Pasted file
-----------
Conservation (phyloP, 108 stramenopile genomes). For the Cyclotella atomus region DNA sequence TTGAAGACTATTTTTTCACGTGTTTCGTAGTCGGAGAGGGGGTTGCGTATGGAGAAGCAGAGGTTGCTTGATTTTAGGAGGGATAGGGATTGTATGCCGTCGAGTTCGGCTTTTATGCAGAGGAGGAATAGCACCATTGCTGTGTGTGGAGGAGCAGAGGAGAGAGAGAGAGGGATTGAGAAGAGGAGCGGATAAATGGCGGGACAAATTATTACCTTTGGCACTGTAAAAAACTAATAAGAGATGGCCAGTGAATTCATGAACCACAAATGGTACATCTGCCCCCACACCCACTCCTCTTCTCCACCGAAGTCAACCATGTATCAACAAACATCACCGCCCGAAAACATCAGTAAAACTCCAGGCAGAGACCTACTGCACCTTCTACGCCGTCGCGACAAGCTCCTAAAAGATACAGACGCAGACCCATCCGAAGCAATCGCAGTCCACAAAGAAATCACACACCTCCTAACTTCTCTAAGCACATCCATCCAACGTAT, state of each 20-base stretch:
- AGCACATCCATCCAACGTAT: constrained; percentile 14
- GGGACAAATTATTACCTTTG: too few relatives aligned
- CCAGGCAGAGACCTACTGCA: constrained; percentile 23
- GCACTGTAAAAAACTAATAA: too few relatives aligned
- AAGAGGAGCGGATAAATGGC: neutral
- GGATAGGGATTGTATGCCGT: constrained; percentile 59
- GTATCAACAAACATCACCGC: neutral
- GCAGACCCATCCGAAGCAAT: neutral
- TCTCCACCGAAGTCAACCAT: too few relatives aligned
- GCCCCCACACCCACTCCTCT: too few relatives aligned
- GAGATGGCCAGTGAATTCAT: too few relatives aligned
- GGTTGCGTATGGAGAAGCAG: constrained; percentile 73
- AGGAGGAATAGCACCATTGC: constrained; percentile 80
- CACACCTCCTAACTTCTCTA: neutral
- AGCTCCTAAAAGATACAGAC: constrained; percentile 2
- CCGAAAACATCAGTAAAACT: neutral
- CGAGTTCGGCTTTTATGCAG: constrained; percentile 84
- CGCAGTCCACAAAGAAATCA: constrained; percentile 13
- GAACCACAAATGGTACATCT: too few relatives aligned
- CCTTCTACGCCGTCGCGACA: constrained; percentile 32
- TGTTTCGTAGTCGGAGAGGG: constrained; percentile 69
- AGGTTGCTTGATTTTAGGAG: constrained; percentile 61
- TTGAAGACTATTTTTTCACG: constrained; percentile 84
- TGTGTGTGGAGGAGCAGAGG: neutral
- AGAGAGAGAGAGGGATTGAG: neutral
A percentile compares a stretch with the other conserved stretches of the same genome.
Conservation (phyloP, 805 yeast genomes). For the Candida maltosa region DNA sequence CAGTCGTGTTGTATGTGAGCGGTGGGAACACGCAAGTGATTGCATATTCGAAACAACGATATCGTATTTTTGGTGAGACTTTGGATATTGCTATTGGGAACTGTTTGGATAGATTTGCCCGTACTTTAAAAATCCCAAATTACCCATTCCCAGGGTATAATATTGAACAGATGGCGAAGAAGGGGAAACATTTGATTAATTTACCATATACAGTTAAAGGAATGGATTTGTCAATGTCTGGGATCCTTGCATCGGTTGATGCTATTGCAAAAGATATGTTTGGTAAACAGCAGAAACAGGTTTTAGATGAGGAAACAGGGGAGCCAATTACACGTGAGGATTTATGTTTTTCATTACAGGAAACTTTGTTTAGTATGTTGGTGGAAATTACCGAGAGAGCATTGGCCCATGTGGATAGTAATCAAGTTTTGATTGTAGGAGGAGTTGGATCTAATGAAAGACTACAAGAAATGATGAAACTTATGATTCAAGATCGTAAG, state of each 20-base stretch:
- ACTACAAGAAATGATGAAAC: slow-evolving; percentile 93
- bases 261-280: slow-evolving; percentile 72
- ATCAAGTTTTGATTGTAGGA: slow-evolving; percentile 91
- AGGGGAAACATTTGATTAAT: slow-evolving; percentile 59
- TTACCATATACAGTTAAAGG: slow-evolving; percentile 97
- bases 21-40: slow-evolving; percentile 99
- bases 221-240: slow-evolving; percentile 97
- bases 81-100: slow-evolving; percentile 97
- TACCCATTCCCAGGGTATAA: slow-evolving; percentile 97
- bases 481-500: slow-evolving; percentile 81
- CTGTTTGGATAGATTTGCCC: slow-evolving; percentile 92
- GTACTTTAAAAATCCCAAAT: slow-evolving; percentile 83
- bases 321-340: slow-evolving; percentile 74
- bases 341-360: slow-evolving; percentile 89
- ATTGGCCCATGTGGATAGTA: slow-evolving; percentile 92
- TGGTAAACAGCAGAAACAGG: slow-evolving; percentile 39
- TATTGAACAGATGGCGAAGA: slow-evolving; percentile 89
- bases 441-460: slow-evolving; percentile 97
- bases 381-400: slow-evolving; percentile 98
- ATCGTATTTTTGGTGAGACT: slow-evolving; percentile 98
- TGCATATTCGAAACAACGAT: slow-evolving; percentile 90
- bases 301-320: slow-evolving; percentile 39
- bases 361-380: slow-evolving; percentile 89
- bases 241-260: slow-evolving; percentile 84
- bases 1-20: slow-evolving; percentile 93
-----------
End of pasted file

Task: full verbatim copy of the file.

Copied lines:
Conservation (phyloP, 108 stramenopile genomes). For the Cyclotella atomus region DNA sequence TTGAAGACTATTTTTTCACGTGTTTCGTAGTCGGAGAGGGGGTTGCGTATGGAGAAGCAGAGGTTGCTTGATTTTAGGAGGGATAGGGATTGTATGCCGTCGAGTTCGGCTTTTATGCAGAGGAGGAATAGCACCATTGCTGTGTGTGGAGGAGCAGAGGAGAGAGAGAGAGGGATTGAGAAGAGGAGCGGATAAATGGCGGGACAAATTATTACCTTTGGCACTGTAAAAAACTAATAAGAGATGGCCAGTGAATTCATGAACCACAAATGGTACATCTGCCCCCACACCCACTCCTCTTCTCCACCGAAGTCAACCATGTATCAACAAACATCACCGCCCGAAAACATCAGTAAAACTCCAGGCAGAGACCTACTGCACCTTCTACGCCGTCGCGACAAGCTCCTAAAAGATACAGACGCAGACCCATCCGAAGCAATCGCAGTCCACAAAGAAATCACACACCTCCTAACTTCTCTAAGCACATCCATCCAACGTAT, state of each 20-base stretch:
- AGCACATCCATCCAACGTAT: constrained; percentile 14
- GGGACAAATTATTACCTTTG: too few relatives aligned
- CCAGGCAGAGACCTACTGCA: constrained; percentile 23
- GCACTGTAAAAAACTAATAA: too few relatives aligned
- AAGAGGAGCGGATAAATGGC: neutral
- GGATAGGGATTGTATGCCGT: constrained; percentile 59
- GTATCAACAAACATCACCGC: neutral
- GCAGACCCATCCGAAGCAAT: neutral
- TCTCCACCGAAGTCAACCAT: too few relatives aligned
- GCCCCCACACCCACTCCTCT: too few relatives aligned
- GAGATGGCCAGTGAATTCAT: too few relatives aligned
- GGTTGCGTATGGAGAAGCAG: constrained; percentile 73
- AGGAGGAATAGCACCATTGC: constrained; percentile 80
- CACACCTCCTAACTTCTCTA: neutral
- AGCTCCTAAAAGATACAGAC: constrained; percentile 2
- CCGAAAACATCAGTAAAACT: neutral
- CGAGTTCGGCTTTTATGCAG: constrained; percentile 84
- CGCAGTCCACAAAGAAATCA: constrained; percentile 13
- GAACCACAAATGGTACATCT: too few relatives aligned
- CCTTCTACGCCGTCGCGACA: constrained; percentile 32
- TGTTTCGTAGTCGGAGAGGG: constrained; percentile 69
- AGGTTGCTTGATTTTAGGAG: constrained; percentile 61
- TTGAAGACTATTTTTTCACG: constrained; percentile 84
- TGTGTGTGGAGGAGCAGAGG: neutral
- AGAGAGAGAGAGGGATTGAG: neutral
A percentile compares a stretch with the other conserved stretches of the same genome.
Conservation (phyloP, 805 yeast genomes). For the Candida maltosa region DNA sequence CAGTCGTGTTGTATGTGAGCGGTGGGAACACGCAAGTGATTGCATATTCGAAACAACGATATCGTATTTTTGGTGAGACTTTGGATATTGCTATTGGGAACTGTTTGGATAGATTTGCCCGTACTTTAAAAATCCCAAATTACCCATTCCCAGGGTATAATATTGAACAGATGGCGAAGAAGGGGAAACATTTGATTAATTTACCATATACAGTTAAAGGAATGGATTTGTCAATGTCTGGGATCCTTGCATCGGTTGATGCTATTGCAAAAGATATGTTTGGTAAACAGCAGAAACAGGTTTTAGATGAGGAAACAGGGGAGCCAATTACACGTGAGGATTTATGTTTTTCATTACAGGAAACTTTGTTTAGTATGTTGGTGGAAATTACCGAGAGAGCATTGGCCCATGTGGATAGTAATCAAGTTTTGATTGTAGGAGGAGTTGGATCTAATGAAAGACTACAAGAAATGATGAAACTTATGATTCAAGATCGTAAG, state of each 20-base stretch:
- ACTACAAGAAATGATGAAAC: slow-evolving; percentile 93
- bases 261-280: slow-evolving; percentile 72
- ATCAAGTTTTGATTGTAGGA: slow-evolving; percentile 91
- AGGGGAAACATTTGATTAAT: slow-evolving; percentile 59
- TTACCATATACAGTTAAAGG: slow-evolving; percentile 97
- bases 21-40: slow-evolving; percentile 99
- bases 221-240: slow-evolving; percentile 97
- bases 81-100: slow-evolving; percentile 97
- TACCCATTCCCAGGGTATAA: slow-evolving; percentile 97
- bases 481-500: slow-evolving; percentile 81
- CTGTTTGGATAGATTTGCCC: slow-evolving; percentile 92
- GTACTTTAAAAATCCCAAAT: slow-evolving; percentile 83
- bases 321-340: slow-evolving; percentile 74
- bases 341-360: slow-evolving; percentile 89
- ATTGGCCCATGTGGATAGTA: slow-evolving; percentile 92
- TGGTAAACAGCAGAAACAGG: slow-evolving; percentile 39
- TATTGAACAGATGGCGAAGA: slow-evolving; percentile 89
- bases 441-460: slow-evolving; percentile 97
- bases 381-400: slow-evolving; percentile 98
- ATCGTATTTTTGGTGAGACT: slow-evolving; percentile 98
- TGCATATTCGAAACAACGAT: slow-evolving; percentile 90
- bases 301-320: slow-evolving; percentile 39
- bases 361-380: slow-evolving; percentile 89
- bases 241-260: slow-evolving; percentile 84
- bases 1-20: slow-evolving; percentile 93